To anyone’s who ever said Big Food is the new Big Tobacco: You’re right. Multinational food, drink and alcohol companies are taking all sorts of pages from the cigarette industry’s playbook, say health experts—and it’s seriously undermining public health policy around the world.
In an international analysis (published in the Lancet medical journal), researchers from Australia, Britain Brazil and elsewhere found that so-called “unhealthy commodity” companies like junk food and soda purveyors have a serious hand in health policy decisions. That’s f’d up. According to Reuters (emphasis mine):
… the researchers cited industry documents they said revealed how companies seek to shape health legislation and avoid regulation. This is done by “building financial and institutional relations” with health professionals, non-governmental organizations and health agencies, distorting research findings, and lobbying politicians to oppose health reforms, they said.
They cited analysis of published research which found systematic bias from industry funding: articles sponsored exclusively by food and drinks companies were between four and eight times more likely to have conclusions that favored the companies than those not sponsored by them.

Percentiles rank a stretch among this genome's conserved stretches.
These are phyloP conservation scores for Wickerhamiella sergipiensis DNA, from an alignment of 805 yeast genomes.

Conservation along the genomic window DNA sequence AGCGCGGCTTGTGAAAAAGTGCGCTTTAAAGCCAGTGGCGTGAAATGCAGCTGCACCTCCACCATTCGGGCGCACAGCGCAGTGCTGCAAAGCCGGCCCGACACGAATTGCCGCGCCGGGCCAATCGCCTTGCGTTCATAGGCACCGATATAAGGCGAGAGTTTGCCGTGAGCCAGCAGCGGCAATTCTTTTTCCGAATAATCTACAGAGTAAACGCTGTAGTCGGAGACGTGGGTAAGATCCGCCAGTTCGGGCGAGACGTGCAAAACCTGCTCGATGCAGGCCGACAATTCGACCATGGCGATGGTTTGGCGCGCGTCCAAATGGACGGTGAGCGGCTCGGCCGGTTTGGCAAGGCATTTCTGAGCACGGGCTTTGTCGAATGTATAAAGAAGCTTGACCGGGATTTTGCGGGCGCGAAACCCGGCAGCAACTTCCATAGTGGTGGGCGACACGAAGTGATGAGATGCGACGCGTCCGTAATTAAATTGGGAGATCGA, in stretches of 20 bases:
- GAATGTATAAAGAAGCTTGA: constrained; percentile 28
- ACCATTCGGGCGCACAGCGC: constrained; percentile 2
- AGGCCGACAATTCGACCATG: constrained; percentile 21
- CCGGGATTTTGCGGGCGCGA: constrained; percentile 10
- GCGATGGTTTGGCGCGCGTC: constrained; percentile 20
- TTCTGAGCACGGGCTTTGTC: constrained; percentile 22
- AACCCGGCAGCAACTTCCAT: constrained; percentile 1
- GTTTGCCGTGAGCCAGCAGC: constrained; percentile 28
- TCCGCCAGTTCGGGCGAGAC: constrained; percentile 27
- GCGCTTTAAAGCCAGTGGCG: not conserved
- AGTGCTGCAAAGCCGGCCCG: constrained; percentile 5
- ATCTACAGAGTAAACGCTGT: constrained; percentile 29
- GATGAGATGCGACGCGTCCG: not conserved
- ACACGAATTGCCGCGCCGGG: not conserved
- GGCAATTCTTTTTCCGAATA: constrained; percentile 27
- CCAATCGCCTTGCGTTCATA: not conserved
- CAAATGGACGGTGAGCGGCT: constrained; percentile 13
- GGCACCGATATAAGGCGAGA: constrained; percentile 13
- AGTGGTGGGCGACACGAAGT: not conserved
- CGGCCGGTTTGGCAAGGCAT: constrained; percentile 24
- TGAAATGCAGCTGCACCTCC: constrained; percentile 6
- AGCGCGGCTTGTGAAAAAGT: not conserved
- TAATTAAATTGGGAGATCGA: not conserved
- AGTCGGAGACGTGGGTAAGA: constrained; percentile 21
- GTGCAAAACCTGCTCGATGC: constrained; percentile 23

“Regulation, or the threat of regulation, is the only way to change these transnational corporations,” wrote the researchers, led by Rob Moodie from the University of Melbourne in Australia.
Regulation is a scary and loathed word, especially in the U.S. And regulatory bodies often overstep their bounds when it comes to public health (especially in the U.S.). But processed food and drink corporations are now the biggest driver’s of the world’s cancer, diabetes, heart disease and obesity epidemics. Something’s gotta give.
If this were Marlboro or Lucky Strike we’re talking about, people would throw fits. But because junk food is the cause of death and disease everybody loves, politicians, health organizations and ordinary individuals coddle and make excuses for the food industry.
The researchers concluded that going forward, “food, drinks and tobacco firms should have no role in national or international policies on chronic diseases.” That … should not be a controversial statement. That it is a sad, sad sign of our times, guys.